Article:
Skull looks like it is a game from drink coasters, almost a pub game. This doesn’t do the game any harm though, really showing the game can be played anywhere, even with an extremely limited flat space. While it would have been nice for the tiles to have had some kind of waterproof coating – to ensure their survival at any location – it shows how even simple components can look nice. The sets of tiles didn’t need to have unique flowers and skulls, nor did they need patterns – different colours would have worked.
Player elimination can be problematic in some party games. While sidelining an opponent feels good being sat out for a long period of time really draws from the experience. Skull’s speed gets around this. Chances are, unless one player is constantly going all in, when a player is eliminated there are only a couple of minute long rounds to sit out for. Not being long keeps players engaged rooting for players that didn’t get them eliminated – driving a great atmosphere.
The game is certainly playable at 3, though Skull truly gets going at 4+. With 4+ higher numbered challenges become possible. Whilst possible they still seem as daring than even low level challenger bids at 3. Even at a player count of 6/7, as long as players think ahead, play is still quick enough for players to be getting multiple turns in the blink of an eye – ideal for maintaining the adrenaline rush the game creates. While it is possible to combine two sets to get a larger player count, I doubt 8 or more would maintain the speed that helps the game stay awesome.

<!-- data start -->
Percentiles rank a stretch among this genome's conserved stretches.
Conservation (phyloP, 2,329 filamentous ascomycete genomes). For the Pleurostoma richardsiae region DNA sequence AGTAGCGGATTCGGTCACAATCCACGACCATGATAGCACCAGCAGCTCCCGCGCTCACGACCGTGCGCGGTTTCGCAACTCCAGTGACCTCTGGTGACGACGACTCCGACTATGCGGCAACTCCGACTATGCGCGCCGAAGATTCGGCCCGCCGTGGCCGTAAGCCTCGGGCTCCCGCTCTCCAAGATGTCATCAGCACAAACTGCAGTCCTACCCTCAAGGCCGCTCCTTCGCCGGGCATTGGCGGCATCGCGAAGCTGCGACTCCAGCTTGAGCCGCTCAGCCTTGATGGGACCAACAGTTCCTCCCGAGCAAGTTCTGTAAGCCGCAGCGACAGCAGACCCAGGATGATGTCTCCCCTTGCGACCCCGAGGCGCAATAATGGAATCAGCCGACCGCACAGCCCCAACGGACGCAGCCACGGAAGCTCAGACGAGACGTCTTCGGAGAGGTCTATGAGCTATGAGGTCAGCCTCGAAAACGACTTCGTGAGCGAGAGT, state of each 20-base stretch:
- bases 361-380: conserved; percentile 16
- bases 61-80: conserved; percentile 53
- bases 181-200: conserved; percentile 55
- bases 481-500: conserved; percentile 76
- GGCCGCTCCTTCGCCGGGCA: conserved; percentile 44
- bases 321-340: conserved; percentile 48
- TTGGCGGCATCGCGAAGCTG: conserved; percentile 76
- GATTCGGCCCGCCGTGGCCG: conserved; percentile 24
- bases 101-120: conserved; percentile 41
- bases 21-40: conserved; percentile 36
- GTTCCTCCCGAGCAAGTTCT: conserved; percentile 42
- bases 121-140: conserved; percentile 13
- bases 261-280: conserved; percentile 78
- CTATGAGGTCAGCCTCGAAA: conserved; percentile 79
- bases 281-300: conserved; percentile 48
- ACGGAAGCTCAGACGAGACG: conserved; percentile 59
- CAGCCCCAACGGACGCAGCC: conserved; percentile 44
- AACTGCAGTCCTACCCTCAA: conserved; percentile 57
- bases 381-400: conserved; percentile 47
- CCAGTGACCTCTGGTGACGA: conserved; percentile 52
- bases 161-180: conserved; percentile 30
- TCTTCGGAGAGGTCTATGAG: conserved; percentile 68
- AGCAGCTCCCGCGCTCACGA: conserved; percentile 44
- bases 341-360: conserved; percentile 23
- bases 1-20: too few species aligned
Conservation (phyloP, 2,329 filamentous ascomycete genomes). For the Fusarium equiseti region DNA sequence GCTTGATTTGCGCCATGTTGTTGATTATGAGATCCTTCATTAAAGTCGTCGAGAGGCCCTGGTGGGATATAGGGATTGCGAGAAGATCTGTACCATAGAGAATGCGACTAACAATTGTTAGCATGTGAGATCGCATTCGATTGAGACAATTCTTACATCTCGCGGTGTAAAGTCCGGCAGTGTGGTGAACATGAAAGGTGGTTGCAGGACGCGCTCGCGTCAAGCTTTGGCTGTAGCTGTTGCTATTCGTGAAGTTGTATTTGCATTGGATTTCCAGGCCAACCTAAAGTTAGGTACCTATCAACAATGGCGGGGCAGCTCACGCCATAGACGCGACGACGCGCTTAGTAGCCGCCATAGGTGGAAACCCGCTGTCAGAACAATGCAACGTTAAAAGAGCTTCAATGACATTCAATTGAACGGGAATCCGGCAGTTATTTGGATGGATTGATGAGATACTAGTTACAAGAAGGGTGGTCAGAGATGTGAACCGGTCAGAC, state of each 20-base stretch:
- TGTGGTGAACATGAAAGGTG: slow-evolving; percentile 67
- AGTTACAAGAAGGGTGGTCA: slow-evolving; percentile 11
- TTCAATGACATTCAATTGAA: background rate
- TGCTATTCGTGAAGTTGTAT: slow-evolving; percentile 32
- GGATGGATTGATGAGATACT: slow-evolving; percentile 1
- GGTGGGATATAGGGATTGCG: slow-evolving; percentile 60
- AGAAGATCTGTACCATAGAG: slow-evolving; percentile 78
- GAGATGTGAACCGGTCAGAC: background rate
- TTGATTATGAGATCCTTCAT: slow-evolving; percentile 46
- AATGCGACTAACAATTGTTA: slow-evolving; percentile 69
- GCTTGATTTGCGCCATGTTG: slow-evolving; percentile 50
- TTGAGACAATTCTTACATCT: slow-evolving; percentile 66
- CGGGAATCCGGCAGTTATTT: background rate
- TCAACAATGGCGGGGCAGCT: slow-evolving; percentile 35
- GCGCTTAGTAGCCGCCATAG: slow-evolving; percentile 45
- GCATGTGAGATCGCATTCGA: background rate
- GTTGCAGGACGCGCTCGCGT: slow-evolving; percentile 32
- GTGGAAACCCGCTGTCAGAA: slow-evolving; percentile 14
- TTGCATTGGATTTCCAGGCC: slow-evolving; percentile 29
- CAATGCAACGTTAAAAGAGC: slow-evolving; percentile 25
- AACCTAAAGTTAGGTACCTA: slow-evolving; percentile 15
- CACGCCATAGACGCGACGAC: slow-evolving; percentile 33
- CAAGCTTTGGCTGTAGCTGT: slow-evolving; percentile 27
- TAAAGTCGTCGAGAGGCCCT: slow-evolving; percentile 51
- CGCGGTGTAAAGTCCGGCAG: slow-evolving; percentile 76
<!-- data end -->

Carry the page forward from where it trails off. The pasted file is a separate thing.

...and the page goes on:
If reading individual opponents expressions, almost poker-esque, isn’t for you Skull may not be either. In many deduction games – like the recently reviewed Deception Murder in Hong Kong – there may be another player around the table trying to help and hint at a players intensions. There is no such help in Skull. It keeps teaching the game to last seconds but can put others off – everyone is out for themselves.
With all the simplicity, Skull proves you don’t need crazy miniatures, grandiose components or an extensive list of mechanics to bring joy to a group of gamers. It is light fun that might not fit into every gaming day but is a title that can be brought out at many times, locations and events. Skull can last only minutes, which makes it extremely easy to say “just one more game” and watch the time fly by. Included in the box may be glorified cardboard coasters. Still, there are touches, like the patterns, that add to the experience, elevating what is a simple game above something most could do themselves and making it a worthy item to purchase.
[Editor’s Note: Skull was provided to us by Asmodee for review purposes. The game is currently available on 365 Games for £16.99. It is also available from local UK board game stores, find your local store here]